He told her this before moving to greener pastures, or so he thought. For his relationship with his second wife, Patricia Preece, was apparently painful in the extreme. Are we supposed to find something prurient in the ménage that developed here? The facts are that Spencer left his first wife and later divorced her to marry a woman with whom he never had sexual relations. She continued to live with her companion and lover Dorothy Hepworth, to manage Spencer’s money, and to live as a distant object of his desire. If there is something perverse here, it has nothing to do with sexual license, rather with the human capacity to search out the most painful situation imaginable and then inhabit it.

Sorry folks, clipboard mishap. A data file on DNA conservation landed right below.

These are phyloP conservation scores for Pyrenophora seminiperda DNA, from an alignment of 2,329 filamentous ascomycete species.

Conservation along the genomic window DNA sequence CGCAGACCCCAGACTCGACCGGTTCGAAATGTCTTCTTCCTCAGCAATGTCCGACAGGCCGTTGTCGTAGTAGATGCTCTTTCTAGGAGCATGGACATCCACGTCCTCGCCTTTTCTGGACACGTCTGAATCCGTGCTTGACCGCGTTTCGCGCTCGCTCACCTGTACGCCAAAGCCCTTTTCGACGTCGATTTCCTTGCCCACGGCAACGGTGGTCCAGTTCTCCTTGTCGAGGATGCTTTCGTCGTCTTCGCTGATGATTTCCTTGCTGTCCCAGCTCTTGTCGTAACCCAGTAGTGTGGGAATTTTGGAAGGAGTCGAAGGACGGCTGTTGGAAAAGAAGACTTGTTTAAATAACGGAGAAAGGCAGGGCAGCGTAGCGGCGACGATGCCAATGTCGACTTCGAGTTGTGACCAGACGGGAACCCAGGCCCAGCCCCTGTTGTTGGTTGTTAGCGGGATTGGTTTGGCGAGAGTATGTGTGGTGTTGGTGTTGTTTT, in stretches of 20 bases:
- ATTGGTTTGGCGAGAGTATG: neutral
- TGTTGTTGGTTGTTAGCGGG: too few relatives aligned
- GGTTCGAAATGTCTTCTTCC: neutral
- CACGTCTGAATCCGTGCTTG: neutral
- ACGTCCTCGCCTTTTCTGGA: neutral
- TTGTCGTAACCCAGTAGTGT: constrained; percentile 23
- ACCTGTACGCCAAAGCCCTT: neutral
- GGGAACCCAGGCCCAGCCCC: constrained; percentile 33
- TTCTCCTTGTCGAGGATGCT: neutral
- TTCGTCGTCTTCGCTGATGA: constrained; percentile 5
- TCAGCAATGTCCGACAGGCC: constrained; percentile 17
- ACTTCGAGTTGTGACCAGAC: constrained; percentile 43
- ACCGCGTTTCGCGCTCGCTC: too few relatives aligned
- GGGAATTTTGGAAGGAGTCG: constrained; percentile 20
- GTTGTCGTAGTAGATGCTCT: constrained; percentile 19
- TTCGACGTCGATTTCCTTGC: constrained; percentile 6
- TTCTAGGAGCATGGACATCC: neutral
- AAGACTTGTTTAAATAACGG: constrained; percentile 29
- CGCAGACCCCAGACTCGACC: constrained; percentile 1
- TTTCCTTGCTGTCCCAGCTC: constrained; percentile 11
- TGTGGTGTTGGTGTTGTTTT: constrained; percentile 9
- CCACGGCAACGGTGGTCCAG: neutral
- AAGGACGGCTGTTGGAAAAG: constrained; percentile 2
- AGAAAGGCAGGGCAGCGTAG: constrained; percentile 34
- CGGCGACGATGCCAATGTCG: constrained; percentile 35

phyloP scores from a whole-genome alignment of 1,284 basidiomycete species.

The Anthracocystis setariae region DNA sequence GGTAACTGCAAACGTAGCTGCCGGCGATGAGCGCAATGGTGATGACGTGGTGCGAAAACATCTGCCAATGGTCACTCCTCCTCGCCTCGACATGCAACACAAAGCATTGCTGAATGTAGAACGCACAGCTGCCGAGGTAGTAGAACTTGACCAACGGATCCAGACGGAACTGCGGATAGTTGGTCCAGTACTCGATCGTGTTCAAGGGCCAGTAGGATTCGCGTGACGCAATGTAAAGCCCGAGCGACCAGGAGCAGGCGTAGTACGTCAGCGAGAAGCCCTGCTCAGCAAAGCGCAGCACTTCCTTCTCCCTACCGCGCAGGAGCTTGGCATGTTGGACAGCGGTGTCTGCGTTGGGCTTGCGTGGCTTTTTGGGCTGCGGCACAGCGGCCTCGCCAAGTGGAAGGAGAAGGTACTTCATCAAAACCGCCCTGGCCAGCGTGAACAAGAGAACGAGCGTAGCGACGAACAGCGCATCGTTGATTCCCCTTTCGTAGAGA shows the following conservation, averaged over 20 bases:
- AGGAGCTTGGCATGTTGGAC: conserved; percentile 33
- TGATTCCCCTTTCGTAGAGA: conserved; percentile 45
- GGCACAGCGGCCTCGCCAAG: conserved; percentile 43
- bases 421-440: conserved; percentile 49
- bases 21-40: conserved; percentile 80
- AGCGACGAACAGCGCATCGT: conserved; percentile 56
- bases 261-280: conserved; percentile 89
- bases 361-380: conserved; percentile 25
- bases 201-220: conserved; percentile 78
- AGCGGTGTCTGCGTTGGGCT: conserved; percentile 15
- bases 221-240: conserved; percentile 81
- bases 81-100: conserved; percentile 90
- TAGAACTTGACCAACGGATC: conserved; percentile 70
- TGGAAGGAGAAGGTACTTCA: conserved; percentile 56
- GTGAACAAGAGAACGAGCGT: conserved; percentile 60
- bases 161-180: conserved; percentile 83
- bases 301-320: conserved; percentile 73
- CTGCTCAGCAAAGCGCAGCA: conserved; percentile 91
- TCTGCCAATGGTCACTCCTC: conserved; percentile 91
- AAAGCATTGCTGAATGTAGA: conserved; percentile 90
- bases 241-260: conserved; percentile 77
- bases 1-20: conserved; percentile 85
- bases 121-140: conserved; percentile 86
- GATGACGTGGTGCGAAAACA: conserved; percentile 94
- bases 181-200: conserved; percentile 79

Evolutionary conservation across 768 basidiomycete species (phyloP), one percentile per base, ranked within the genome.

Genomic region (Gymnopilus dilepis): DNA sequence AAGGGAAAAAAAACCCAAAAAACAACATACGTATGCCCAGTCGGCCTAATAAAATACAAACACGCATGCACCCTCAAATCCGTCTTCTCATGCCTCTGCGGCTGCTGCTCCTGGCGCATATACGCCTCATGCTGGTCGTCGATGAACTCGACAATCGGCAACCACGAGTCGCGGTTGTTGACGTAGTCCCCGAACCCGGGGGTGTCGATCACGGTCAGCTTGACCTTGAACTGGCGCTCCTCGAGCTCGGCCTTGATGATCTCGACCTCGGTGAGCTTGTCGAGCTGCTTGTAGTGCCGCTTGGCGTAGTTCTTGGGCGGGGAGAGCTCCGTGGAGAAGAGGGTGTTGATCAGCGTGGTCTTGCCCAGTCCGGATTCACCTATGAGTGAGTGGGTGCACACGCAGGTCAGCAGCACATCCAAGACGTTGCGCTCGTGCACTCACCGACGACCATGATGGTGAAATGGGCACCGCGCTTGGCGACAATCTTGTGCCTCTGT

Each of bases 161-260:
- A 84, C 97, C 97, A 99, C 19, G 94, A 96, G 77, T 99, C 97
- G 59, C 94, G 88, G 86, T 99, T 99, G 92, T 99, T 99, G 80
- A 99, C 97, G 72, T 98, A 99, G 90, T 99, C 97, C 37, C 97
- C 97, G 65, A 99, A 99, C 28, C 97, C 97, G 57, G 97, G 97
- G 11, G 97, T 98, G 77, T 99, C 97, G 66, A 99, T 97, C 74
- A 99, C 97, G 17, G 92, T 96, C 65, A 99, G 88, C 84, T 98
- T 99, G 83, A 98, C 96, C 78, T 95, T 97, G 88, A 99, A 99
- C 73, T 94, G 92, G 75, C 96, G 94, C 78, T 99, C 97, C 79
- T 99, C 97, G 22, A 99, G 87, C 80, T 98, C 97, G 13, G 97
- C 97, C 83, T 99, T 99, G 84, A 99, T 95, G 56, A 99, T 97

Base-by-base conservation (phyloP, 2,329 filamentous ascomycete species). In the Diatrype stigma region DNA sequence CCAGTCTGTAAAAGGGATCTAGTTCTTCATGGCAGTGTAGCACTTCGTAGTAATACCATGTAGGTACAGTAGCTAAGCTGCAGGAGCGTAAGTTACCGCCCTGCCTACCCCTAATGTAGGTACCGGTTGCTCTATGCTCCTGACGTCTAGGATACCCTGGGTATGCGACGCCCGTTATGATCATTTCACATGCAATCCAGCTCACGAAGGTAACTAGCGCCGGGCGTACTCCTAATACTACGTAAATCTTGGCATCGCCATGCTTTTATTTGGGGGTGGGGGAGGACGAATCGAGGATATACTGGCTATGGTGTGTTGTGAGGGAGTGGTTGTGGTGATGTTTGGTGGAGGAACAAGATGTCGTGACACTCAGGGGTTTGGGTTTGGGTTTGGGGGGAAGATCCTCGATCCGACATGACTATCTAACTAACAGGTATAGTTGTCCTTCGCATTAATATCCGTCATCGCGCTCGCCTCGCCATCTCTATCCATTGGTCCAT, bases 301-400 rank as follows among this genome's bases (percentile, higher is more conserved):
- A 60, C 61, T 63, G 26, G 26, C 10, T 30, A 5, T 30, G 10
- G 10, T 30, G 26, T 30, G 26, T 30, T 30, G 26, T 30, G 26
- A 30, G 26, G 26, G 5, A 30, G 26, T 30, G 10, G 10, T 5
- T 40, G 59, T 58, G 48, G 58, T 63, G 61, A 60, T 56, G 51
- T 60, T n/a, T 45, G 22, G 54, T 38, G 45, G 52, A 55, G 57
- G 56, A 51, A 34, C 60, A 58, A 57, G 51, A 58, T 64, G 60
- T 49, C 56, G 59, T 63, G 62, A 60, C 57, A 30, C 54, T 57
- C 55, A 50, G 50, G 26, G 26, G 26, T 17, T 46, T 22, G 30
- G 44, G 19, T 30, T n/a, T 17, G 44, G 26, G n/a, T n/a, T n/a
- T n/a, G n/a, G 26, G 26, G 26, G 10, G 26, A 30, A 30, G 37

Driving our fascination with Victorian prudery is really an interest in the Victorian capacity for eroticism. While the logic may seem a bit odd, Victorians were erotic because they had something to repress. By the time of Bloomsbury and on into the 1920s, when Spencer began his mature paintings, this repression had largely disappeared, but Victorian eroticism persisted, bounded only by a sense of privacy and ghostly, but real, social barriers. If Spencer’s nudes are in some way landscapes, this is partly because they seem to stake out Preece’s body as a kind of private territory. This is true in the double sense that it was by painting that Spencer acquired the funds to pay for their relationship (her gifts of jewelry and lingerie), but also, on a metaphorical level, his painting was a way of claiming her body as his own.